By Amy Silverman
By Olivia LaVecchia
By Monica Alonzo and Stephen Lemons
By Chris Parker
By Michael Lacey
By Weston Phippen
ABLE's investment in reform has been motivated partly by corporate altruism, the business representatives say, and partly by corporate pragmatism.
Cathy McKee, an ABLE official and Motorola vice president, has been quoted as saying that her company spent $20 million on training and education for its employees in 1989--presumably a nationwide figure for the electronics giant, which wouldn't cooperate with this story. McKee said that one-third of that figure went to classes in remedial reading, writing and math.
Karen Mills, associate dean of the College and Adult Literacy Services department at Rio Salado Community College, says her office does a booming business with local companies that contract for remedial education for workers. Motorola, the largest corporate user of the remedial-learning program, at one point sponsored basic catch-up classes at five different plants around town, Mills says.
There's plenty of evidence that corporate concern over worker smarts is well-placed. Apply for work at Motorola's employment office on East Broadway Road and you'll be handed a sample of the test it gives hourly, unskilled workers before hiring them. A New Times reporter--by applying to work for the electronics giant--obtained a copy of the sample test. Examples of multiple-choice math problems: 142 + 320 + 1715 = ; 1135 - 638 = ; 10% of 75 = . Applicants were also asked to master a hypothetical time card and follow lines on a simulated circuit board.
Based on the level of difficulty of some of the sample questions, Big Mo and its local corporate colleagues may have a point about the failures of public education. Though Motorola wouldn't provide New Times with the pass-fail ratio of applicants--the personnel department hasn't called about our job application, either--it's clear from the sample test that "crisis" doesn't quite describe the situation.
Add to the business community's bottom-line concerns a vague, overall dread caused by seemingly declining schools--the current high dropout rate is "extraordinarily bad for society," says one ABLE member; other ABLE participants "really want to get these graffiti-writing kids off of their buildings," observes another insider--and the formation of some kind of task force became almost inevitable.
@body:Which is what happened in 1991, after Arizona voters elected a crack businessman to fill the governor's office.
J. Fife Symington III, who opposed the ACE Initiative during the election (his opponent, Terry Goddard, endorsed the blank-check-for-schools ballot initiative), spun ABLE's momentum into the Governor's Task Force on Education Reform, whose 40-plus members--including representatives of teachers' unions, parents, school administrators, elected officials and business leaders--met for six months and produced a report. The task force also produced six pieces of education reform, which were presented to legislators in 1992 as a unified, all-or-nothing platform. All failed, not because Arizona education took a sharp performance upturn, but for these reasons, provided by Capitol observers: ù Following a six-piece legislative slate was "awfully confusing" for legislators, most of whom were educated right here in Arizona. Beyond that, they were already swamped by the redistricting mess. ù Reform proponents insisted that the bills be considered as an all-or-none package, which irked independent-thinking lawmakers.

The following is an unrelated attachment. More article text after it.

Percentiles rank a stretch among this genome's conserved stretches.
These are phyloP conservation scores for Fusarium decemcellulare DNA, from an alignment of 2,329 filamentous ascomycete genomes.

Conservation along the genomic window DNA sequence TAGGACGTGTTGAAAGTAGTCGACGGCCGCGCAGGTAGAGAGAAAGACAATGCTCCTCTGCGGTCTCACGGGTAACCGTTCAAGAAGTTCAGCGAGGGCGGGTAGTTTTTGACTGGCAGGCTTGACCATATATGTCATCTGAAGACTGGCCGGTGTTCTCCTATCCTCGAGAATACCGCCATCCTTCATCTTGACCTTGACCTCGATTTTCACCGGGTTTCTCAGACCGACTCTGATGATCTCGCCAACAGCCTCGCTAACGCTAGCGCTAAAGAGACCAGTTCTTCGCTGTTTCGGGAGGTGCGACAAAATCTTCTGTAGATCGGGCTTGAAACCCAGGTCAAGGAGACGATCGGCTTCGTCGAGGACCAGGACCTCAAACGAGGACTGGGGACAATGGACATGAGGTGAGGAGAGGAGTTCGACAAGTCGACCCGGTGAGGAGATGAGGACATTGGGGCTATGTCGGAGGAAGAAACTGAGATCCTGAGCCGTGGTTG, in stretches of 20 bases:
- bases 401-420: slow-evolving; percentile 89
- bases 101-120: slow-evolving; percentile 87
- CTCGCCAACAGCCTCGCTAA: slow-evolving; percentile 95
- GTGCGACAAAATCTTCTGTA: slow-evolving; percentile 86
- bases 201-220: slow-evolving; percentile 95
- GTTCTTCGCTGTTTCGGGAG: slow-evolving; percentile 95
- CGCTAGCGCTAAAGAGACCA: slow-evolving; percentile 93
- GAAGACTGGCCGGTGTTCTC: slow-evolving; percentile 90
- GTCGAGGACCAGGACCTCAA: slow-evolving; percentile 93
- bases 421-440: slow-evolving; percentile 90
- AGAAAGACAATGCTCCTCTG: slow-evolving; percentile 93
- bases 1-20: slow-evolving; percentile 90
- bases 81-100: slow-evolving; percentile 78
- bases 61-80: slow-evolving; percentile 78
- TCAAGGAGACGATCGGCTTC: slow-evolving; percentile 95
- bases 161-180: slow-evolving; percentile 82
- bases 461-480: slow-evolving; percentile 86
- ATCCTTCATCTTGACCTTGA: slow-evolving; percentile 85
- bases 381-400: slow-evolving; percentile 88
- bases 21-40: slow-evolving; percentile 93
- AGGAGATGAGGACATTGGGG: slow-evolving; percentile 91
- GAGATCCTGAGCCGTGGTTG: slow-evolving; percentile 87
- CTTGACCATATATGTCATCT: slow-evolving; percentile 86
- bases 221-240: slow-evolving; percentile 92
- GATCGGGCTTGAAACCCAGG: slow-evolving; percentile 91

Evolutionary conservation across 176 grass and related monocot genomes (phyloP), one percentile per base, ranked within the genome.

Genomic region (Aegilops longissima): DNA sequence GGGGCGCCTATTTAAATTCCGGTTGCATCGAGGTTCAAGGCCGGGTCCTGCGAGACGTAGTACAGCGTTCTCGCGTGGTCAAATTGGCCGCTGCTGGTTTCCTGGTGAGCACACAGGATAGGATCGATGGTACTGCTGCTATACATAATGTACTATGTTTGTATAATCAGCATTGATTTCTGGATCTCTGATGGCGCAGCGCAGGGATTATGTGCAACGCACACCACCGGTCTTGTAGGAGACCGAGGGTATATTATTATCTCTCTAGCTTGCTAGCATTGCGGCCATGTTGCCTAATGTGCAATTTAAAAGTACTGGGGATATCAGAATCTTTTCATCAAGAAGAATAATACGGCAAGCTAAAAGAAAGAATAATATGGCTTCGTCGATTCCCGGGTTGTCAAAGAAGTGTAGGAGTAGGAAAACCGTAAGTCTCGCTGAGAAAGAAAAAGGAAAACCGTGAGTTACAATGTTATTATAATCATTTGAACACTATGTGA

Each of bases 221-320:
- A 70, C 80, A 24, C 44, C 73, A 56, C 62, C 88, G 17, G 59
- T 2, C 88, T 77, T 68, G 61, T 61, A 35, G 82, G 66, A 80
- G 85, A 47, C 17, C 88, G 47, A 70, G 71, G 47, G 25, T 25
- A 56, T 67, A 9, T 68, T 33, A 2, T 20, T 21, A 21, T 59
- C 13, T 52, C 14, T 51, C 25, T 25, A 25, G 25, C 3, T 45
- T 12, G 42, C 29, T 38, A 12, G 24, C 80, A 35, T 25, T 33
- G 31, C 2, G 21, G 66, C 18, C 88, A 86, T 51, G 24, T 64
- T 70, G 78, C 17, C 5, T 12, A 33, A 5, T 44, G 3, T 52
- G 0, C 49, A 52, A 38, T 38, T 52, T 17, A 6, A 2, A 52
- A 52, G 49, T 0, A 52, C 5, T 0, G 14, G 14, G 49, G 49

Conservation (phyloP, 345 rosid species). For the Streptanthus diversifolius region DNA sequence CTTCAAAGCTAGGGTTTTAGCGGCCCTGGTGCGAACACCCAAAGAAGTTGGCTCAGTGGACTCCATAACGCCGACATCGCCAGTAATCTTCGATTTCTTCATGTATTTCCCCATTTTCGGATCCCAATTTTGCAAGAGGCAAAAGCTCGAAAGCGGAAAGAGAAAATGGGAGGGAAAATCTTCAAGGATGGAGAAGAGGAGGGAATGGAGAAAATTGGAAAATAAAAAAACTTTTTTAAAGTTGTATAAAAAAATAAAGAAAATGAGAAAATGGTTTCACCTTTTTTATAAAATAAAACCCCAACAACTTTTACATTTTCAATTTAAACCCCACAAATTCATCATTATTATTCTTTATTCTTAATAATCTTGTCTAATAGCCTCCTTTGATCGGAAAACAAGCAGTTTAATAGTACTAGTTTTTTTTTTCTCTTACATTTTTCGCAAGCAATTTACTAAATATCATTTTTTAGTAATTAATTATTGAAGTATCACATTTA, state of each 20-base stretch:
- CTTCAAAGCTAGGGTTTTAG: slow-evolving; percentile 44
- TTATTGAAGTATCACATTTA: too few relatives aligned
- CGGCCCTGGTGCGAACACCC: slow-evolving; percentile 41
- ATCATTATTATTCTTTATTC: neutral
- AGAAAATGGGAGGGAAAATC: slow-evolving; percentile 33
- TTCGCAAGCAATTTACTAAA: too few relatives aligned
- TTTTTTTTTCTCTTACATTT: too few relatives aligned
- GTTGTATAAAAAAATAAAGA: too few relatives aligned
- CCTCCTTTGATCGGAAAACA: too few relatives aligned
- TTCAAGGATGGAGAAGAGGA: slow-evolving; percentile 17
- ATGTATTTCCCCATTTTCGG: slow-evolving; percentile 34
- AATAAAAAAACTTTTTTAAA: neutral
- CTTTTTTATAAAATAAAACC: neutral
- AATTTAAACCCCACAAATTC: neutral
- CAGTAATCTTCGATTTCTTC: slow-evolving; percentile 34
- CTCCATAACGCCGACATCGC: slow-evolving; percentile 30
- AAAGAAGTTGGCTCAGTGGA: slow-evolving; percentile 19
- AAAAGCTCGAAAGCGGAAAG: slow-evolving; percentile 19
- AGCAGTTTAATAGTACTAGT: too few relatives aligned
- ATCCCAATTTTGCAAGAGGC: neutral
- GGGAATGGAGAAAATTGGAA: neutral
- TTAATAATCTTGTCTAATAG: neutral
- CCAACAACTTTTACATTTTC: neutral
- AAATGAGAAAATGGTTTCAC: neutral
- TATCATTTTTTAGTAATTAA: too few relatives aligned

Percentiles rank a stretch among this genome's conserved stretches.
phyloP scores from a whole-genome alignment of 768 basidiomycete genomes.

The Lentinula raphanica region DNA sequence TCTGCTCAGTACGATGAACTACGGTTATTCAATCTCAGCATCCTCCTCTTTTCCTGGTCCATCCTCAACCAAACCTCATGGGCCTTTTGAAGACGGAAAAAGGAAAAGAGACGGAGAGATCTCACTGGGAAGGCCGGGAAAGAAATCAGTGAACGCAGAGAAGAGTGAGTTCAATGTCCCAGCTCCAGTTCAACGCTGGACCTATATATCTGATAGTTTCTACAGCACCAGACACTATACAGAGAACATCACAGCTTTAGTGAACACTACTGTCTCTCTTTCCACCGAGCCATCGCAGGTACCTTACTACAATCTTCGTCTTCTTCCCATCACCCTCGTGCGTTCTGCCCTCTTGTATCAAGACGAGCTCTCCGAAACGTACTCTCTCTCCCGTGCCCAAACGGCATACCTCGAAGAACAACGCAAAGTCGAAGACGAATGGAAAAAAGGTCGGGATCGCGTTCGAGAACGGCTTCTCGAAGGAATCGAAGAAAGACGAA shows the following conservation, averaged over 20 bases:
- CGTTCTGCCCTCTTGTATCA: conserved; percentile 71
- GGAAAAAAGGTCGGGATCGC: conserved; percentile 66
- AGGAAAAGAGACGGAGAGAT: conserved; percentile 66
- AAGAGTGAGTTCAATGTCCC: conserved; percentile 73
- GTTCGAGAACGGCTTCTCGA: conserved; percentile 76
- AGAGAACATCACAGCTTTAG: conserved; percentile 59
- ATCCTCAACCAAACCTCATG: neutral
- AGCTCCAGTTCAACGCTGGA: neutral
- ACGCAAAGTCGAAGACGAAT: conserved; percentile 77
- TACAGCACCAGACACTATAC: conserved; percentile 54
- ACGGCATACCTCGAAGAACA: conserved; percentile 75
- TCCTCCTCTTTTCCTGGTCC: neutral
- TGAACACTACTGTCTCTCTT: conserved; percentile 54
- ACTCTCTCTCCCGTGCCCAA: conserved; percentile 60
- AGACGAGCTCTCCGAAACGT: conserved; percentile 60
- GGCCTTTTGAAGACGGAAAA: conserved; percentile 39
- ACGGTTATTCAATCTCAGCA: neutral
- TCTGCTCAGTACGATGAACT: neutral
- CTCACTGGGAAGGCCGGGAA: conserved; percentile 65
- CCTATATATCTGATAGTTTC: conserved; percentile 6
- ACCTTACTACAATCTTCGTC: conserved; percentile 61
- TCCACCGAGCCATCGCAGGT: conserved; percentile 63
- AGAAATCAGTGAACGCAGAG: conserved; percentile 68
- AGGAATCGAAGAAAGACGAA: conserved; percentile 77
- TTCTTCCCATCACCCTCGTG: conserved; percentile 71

ù Education interests opposed the reforms, because there wasn't any guaranteed funding.
Legislators labeled the bill linkage "extortion." The governor labeled the 1992 session's attempts at school reform "a colossal failure."
"Everything," says Marty Shultz, ABLE member and Arizona Public Service Company executive, "led to checkmate."
ABLE and others returned to the legislature in 1993, hamstrung by gubernatorial utterances that promised Arizona could reform education without spending any more money on it. Symington, who went so far as to make that promise in his 1993 State of the State speech, was also on record as saying he believes state schools waste $100 million a year.
An early omnibus bill, introduced by ABLE and Republican legislative education advocates Representative Lisa Graham of Paradise Valley and Senator Bev Hermon of Tempe, at least eliminated the scattershot approach of multiple bills. It got shouted down, though, by education interests that had not yet been enthusiastically invited into the big lawmaking tent, and that were, as usual, concerned that the legislature was going to pass paper reform without passing along any paper money.
Midway through the session, ABLE and other education advocates were faced with the prospect of striking out again.
That's when a rare coalition of business leaders and all of the education-lobby people came together. According to all involved, this alignment was a once-in-a-lifetime event.
@body:Faced with the potential of another reformless spring, ABLE and the others began feverish meetings at ABLE's downtown headquarters. Invited were representatives of the usual education interests, as well as the usual dour business executives. After five years, ABLE, whose members are used to getting what they want from Arizona lawmakers, wanted some kind of progress on reform. The educators wanted reform, too, but knew the real costs. Funding for at-risk programs, as well as money to retrain the teachers and administrators who would implement reform, was something the educators couldn't live without.
The group's early meetings are described by participants as "reminiscent of the Paris peace talks." There were more than two sides at this bargaining table, and none of the factions wholly trusted any of the others. ABLE had an innate, bottom-line distrust of the education establishment, which the organization traditionally perceives to be composed of money-eating socialists.